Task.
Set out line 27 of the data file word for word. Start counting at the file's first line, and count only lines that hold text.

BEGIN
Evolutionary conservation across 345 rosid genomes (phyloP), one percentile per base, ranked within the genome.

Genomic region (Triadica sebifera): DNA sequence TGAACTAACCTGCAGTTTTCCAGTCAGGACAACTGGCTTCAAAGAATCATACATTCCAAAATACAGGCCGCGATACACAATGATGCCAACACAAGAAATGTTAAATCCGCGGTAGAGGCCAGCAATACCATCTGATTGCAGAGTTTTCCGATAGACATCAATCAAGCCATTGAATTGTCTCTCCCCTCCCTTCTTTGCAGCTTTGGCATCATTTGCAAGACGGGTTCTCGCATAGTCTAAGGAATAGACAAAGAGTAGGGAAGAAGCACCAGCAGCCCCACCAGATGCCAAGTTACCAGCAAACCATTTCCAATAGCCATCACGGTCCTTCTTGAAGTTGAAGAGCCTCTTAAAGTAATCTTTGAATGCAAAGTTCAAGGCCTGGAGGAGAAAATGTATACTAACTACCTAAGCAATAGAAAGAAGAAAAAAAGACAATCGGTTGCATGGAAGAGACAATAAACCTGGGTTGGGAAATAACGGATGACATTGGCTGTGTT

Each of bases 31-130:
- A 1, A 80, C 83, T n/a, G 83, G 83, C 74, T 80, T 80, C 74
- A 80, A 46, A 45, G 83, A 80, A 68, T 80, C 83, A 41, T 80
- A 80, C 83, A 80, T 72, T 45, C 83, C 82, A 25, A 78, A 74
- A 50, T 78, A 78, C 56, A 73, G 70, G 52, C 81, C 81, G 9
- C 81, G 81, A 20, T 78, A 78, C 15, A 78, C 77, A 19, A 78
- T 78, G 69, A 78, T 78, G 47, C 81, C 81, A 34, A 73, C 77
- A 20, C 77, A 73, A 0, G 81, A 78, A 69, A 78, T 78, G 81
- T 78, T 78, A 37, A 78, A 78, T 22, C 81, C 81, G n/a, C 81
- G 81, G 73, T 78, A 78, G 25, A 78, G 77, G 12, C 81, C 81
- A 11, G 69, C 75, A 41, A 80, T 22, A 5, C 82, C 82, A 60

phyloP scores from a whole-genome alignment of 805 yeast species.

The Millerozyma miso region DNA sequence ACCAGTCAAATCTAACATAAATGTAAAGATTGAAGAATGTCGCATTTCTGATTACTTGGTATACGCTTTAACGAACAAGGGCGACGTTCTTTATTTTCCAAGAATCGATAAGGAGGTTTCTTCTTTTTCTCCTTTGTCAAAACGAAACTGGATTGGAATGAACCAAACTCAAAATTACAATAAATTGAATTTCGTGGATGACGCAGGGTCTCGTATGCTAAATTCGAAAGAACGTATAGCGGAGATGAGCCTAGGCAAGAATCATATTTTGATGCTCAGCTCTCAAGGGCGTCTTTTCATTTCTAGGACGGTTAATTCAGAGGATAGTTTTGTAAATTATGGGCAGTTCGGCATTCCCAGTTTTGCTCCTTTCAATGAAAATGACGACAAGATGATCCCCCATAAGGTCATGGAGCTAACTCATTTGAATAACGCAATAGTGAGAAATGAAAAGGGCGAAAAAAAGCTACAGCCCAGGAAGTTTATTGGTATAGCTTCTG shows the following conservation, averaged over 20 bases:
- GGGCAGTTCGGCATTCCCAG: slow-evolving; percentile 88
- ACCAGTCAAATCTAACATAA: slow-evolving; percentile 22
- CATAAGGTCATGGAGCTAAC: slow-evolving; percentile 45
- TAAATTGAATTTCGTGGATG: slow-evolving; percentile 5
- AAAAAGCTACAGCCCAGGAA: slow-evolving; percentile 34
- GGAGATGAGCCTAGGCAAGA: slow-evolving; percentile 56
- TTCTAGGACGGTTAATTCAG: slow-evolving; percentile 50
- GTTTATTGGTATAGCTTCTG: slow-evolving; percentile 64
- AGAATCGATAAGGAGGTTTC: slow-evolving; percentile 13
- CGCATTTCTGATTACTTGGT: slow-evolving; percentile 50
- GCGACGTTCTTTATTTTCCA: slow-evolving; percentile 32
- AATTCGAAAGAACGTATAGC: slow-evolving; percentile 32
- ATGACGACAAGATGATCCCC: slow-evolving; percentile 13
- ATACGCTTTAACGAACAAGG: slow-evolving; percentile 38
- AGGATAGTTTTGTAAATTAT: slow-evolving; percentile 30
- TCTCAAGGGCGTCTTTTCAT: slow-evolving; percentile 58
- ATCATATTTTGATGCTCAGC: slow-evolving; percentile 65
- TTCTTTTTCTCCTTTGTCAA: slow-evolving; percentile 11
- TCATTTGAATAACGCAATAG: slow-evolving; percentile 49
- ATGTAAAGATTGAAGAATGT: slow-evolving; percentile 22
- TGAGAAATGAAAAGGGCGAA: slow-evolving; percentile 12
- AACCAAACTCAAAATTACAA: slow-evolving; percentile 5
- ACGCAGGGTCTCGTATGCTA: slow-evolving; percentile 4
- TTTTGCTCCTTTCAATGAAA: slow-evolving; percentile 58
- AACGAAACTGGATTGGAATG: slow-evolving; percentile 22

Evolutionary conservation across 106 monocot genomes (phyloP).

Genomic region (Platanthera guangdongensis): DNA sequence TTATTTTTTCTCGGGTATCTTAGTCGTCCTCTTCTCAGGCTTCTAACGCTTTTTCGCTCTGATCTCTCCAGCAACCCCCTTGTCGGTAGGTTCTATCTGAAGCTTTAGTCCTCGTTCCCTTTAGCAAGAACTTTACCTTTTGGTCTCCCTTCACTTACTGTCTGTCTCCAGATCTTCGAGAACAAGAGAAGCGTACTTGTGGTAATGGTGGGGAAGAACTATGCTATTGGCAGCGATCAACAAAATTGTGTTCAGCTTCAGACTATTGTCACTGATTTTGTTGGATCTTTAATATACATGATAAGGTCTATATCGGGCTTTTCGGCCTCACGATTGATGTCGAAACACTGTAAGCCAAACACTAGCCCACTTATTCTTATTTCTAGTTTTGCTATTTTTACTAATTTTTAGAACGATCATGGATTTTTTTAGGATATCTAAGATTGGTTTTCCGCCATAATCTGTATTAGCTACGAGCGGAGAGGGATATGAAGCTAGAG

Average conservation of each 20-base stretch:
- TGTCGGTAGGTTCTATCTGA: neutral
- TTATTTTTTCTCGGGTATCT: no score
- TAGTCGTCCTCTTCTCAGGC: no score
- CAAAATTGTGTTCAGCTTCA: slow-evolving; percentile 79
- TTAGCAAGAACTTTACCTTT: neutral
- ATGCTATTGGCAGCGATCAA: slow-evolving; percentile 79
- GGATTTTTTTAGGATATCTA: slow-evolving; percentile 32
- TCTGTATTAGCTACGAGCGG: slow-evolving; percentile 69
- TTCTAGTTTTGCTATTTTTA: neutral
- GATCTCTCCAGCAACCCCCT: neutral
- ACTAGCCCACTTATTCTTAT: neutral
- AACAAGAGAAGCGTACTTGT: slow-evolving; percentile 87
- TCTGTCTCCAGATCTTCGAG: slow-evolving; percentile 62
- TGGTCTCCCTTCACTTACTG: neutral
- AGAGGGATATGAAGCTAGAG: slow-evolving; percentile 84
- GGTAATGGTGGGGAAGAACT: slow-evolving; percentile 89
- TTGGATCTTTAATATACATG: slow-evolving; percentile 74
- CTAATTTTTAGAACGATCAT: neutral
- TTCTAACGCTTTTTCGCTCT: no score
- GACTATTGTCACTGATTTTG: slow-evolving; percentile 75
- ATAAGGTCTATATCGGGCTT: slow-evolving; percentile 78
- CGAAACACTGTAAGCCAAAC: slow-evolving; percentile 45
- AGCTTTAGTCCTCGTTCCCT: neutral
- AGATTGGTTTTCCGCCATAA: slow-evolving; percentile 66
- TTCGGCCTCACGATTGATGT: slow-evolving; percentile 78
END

- AATTCGAAAGAACGTATAGC: slow-evolving; percentile 32